Looking back, we can see that the starting point for the attempts to contain Islamist movements around the world, including the Muslim Brotherhood, was right after the events of September 11 [2001]. As the first shot was fired in Afghanistan, the US began also to formulate a plan to deal with the Islamist dilemma from a political angle. An endless war was not a viable solution, and a political alternative was required in order to control the emerging phenomenon. The Bush Administration primarily thought that the lack of democratic political participation was behind the phenomenon of international terrorism, believing that these individuals were hunted in their countries, and after being forced to flee, they had directed their excessive hatred and violence at the Western World. The solution seemed clear enough then: to find a way to redirect and assimilate that excessive energy through a local political process that would both embrace and contain said individuals. Bush chose Iraq as a starting point for the democratization of the region and the creation of a new Middle East, where he had expected democracy to spread in a domino-like effect.

 

However, democracy failed in Iraq. On one side, it was thwarted by the unleashed sectarian strife monster, and on the other it met with stubborn and unanimous resistance from neighbouring countries, including Iran, which worked together to defeat Bush’s plan and stop the tide of American democracy from reaching its shores.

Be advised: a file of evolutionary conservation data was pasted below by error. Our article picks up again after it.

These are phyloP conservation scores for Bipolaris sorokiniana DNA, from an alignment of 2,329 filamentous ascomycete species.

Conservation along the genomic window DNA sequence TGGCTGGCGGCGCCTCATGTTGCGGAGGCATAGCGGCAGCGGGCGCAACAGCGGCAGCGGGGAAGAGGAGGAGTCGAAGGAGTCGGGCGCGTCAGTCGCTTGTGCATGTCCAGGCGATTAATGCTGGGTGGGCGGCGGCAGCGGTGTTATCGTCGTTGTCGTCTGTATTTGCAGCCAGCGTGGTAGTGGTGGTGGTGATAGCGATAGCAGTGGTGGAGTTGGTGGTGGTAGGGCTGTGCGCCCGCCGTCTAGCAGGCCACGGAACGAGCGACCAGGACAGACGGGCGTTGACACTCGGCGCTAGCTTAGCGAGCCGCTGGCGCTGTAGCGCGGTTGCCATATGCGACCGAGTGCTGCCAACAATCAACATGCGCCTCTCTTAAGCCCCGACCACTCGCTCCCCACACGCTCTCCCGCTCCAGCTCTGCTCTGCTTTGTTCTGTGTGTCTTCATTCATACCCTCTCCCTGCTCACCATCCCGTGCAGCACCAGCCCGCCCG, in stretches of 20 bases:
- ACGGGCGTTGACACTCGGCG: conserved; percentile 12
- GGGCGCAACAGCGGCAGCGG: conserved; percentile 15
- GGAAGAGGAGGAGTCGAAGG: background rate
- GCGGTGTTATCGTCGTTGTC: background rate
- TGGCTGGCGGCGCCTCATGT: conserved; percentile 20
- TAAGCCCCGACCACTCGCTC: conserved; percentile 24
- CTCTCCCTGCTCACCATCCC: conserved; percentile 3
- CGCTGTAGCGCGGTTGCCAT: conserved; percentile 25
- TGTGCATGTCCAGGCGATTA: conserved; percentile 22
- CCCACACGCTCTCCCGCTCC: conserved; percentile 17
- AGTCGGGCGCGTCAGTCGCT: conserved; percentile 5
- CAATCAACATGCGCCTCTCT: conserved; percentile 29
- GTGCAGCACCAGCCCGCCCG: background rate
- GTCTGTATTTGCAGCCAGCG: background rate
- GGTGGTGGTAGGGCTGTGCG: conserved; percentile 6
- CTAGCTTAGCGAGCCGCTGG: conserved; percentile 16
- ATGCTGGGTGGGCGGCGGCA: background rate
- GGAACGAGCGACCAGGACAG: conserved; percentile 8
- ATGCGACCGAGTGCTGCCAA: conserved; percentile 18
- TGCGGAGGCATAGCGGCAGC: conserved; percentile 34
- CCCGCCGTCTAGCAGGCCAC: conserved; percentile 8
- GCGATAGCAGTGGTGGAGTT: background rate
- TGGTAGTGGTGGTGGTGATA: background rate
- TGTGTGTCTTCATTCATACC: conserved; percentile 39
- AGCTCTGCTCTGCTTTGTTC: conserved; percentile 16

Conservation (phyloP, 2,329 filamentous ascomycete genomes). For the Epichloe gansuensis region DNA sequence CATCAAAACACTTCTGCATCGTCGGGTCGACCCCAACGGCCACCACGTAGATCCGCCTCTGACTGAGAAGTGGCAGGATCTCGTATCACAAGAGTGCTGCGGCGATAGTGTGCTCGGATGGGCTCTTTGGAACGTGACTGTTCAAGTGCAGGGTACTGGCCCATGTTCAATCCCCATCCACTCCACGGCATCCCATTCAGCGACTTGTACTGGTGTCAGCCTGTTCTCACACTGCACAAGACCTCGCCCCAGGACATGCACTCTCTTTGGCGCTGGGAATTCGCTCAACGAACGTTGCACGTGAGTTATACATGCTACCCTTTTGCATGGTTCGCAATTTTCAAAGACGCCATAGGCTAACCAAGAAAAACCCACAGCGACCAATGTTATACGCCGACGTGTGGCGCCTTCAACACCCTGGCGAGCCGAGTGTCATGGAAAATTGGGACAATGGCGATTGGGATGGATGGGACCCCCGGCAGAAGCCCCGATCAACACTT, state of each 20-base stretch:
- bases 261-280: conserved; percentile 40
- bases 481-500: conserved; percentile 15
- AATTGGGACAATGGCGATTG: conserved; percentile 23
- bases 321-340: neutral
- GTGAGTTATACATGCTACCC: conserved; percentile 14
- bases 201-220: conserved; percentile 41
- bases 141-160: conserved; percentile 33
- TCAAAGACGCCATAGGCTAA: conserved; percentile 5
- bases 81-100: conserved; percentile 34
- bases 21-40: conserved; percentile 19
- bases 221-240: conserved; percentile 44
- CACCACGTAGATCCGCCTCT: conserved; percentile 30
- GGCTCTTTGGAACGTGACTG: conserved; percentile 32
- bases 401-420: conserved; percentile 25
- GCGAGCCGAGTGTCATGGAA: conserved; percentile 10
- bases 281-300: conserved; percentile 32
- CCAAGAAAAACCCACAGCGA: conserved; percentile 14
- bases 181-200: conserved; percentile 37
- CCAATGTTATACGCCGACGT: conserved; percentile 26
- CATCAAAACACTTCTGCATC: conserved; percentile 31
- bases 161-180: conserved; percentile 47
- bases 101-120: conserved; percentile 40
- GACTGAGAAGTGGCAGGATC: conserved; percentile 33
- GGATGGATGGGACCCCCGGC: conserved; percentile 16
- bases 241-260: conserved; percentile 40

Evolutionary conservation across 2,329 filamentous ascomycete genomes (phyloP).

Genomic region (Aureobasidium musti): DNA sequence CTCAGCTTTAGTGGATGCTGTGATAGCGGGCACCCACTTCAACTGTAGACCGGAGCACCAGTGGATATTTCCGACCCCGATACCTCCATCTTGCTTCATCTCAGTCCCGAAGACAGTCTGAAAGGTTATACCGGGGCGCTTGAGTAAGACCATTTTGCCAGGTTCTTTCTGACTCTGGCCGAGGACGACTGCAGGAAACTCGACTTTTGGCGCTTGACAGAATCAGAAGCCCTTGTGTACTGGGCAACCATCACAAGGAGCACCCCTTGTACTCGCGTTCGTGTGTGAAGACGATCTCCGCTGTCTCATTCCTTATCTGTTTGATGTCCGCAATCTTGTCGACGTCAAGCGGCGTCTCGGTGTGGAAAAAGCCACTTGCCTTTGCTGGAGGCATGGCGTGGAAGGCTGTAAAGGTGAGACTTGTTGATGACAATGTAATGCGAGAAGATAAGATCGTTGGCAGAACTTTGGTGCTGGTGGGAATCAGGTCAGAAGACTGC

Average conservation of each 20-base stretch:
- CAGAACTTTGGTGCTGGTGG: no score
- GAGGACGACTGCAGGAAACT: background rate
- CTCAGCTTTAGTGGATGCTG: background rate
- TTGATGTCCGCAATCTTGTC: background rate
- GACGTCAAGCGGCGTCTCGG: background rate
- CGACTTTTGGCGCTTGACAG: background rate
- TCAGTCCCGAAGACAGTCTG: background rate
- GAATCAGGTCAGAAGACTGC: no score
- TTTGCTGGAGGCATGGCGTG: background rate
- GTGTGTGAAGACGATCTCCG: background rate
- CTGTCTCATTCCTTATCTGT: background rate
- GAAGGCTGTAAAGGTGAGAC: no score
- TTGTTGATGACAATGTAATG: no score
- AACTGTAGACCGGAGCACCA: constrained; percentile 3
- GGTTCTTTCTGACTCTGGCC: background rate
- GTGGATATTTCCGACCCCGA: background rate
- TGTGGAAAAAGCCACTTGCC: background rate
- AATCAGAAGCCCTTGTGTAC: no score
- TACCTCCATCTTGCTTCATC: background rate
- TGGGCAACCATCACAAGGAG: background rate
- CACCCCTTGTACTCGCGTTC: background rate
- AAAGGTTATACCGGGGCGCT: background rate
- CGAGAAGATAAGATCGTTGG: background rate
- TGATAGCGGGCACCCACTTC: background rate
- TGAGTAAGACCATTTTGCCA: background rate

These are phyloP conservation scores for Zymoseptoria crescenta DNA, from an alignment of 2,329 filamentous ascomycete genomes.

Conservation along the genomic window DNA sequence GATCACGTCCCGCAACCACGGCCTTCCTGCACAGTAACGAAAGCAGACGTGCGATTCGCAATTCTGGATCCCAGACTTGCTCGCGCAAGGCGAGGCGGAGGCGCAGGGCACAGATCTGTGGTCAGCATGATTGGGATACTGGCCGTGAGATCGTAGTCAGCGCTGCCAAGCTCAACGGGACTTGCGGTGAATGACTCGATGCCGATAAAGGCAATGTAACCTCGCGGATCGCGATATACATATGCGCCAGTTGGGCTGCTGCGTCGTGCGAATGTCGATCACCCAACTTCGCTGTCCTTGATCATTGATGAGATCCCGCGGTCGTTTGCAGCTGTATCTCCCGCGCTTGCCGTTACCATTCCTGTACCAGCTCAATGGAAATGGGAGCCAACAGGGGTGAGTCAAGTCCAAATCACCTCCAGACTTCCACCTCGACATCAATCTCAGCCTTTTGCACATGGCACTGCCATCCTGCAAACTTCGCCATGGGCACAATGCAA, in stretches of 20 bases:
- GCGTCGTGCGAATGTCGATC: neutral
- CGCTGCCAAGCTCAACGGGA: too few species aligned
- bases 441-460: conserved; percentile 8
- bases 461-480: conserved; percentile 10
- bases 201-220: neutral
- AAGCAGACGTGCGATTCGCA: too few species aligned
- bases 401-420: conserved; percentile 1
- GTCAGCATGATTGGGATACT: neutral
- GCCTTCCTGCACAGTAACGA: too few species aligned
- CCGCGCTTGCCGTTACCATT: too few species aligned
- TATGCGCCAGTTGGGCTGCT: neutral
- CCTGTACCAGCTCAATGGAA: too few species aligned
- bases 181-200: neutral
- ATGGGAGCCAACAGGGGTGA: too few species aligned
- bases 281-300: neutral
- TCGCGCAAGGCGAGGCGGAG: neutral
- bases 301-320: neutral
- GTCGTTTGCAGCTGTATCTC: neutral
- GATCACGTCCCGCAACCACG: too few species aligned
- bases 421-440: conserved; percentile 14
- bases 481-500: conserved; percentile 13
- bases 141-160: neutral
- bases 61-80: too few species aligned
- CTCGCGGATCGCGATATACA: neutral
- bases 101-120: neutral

This plan’s failure was promptly followed by a hunt for a second alternative, and the idea to assimilate Islamists into their own countries through an Islamist rule of the region was born. In 2005, Ms. Condoleezza Rice, then the Secretary of State, made a speech in Cairo which suggested that the US did not mind if Islamists assumed power. This notion soon gained popularity, and dozens of seminars, conferences and meetings that took place in Washington, London, Madrid and Brussels started to promote in earnest the participation of Islamists in government. Many of these gatherings were funded through Qatar, with evident “green light” from the US.